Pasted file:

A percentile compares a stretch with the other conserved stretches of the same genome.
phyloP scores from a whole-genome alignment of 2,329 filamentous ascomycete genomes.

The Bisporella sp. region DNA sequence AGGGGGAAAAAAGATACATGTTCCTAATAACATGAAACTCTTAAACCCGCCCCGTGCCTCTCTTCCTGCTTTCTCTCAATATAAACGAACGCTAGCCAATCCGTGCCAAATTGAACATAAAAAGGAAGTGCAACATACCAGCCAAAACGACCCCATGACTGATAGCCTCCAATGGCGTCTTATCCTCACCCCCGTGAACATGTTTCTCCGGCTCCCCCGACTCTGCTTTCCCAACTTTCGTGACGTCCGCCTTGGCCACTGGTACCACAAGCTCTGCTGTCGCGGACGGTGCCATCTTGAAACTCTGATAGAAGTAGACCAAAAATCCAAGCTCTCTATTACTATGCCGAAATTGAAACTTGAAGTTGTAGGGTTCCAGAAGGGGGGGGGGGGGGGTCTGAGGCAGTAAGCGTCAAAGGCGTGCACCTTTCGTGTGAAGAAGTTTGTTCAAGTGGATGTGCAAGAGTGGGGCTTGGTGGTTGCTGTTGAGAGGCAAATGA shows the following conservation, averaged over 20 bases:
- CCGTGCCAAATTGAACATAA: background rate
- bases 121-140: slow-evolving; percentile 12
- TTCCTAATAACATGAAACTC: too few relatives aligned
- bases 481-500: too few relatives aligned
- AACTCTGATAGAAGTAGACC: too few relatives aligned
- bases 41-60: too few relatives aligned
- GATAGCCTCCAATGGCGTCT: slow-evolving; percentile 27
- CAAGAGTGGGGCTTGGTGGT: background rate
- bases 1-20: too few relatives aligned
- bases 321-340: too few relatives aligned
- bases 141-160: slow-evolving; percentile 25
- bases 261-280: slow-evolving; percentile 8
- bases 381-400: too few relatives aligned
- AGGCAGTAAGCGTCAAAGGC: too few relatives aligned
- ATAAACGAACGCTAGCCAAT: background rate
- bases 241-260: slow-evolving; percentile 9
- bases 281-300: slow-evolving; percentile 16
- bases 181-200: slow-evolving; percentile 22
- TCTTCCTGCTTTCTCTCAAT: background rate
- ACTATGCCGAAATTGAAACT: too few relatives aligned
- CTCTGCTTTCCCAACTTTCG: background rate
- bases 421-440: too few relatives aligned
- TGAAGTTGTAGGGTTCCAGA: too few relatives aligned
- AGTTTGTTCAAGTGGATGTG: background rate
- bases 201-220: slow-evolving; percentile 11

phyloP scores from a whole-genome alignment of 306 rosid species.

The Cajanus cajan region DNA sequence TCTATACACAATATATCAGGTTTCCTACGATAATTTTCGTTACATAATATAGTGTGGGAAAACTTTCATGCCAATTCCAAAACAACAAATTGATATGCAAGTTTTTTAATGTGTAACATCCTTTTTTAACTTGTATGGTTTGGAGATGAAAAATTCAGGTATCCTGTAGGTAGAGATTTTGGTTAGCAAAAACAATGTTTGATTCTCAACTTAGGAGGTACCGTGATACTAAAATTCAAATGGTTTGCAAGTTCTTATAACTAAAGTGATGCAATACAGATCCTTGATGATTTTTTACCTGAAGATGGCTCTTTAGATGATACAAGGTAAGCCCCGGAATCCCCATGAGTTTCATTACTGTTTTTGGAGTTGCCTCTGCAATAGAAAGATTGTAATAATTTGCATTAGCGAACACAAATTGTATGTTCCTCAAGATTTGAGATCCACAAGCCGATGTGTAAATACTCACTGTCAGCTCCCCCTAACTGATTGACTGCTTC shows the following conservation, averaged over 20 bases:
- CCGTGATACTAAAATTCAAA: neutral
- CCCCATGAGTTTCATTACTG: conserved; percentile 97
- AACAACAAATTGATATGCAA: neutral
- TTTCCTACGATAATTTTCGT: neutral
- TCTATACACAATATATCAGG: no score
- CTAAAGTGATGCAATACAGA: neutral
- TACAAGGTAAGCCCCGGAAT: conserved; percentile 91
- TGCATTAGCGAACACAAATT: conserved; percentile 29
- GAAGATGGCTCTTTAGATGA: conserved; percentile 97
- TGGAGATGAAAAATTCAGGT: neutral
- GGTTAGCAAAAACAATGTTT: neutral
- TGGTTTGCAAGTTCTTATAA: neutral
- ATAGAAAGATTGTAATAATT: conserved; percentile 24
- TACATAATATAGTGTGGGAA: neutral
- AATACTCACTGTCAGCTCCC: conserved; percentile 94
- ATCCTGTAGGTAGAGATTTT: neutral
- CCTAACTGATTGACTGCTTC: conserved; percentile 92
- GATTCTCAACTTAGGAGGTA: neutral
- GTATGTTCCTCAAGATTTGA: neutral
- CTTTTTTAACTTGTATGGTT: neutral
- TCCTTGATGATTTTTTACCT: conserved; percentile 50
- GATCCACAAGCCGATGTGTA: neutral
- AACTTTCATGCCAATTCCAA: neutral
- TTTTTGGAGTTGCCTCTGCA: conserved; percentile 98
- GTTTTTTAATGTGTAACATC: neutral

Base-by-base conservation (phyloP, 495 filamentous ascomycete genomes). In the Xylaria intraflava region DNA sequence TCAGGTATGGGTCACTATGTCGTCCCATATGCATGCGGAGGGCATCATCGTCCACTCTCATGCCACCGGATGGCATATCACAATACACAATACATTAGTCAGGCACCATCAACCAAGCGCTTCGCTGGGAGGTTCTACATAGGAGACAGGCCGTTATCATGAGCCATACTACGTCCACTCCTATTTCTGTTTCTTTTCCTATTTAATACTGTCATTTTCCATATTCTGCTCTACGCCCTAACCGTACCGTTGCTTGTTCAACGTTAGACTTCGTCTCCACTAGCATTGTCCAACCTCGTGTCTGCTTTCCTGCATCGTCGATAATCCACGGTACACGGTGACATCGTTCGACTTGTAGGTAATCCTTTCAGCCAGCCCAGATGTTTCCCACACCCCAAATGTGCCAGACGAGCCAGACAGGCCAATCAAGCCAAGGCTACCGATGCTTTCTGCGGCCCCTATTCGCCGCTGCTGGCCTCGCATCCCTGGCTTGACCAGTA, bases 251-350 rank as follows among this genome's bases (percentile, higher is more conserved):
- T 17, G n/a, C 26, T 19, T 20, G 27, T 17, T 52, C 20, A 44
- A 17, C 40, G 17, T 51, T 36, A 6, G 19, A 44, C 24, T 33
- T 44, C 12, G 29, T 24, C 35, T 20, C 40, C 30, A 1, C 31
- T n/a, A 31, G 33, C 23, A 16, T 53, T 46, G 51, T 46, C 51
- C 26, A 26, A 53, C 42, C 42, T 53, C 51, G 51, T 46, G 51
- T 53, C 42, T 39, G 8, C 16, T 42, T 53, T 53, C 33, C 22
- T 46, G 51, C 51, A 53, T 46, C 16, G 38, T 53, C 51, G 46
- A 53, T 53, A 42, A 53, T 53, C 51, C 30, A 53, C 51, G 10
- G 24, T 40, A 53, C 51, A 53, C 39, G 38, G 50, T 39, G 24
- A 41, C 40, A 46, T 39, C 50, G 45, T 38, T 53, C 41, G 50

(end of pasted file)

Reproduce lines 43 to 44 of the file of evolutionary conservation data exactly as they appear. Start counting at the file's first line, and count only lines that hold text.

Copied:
- ATAGAAAGATTGTAATAATT: conserved; percentile 24
- TACATAATATAGTGTGGGAA: neutral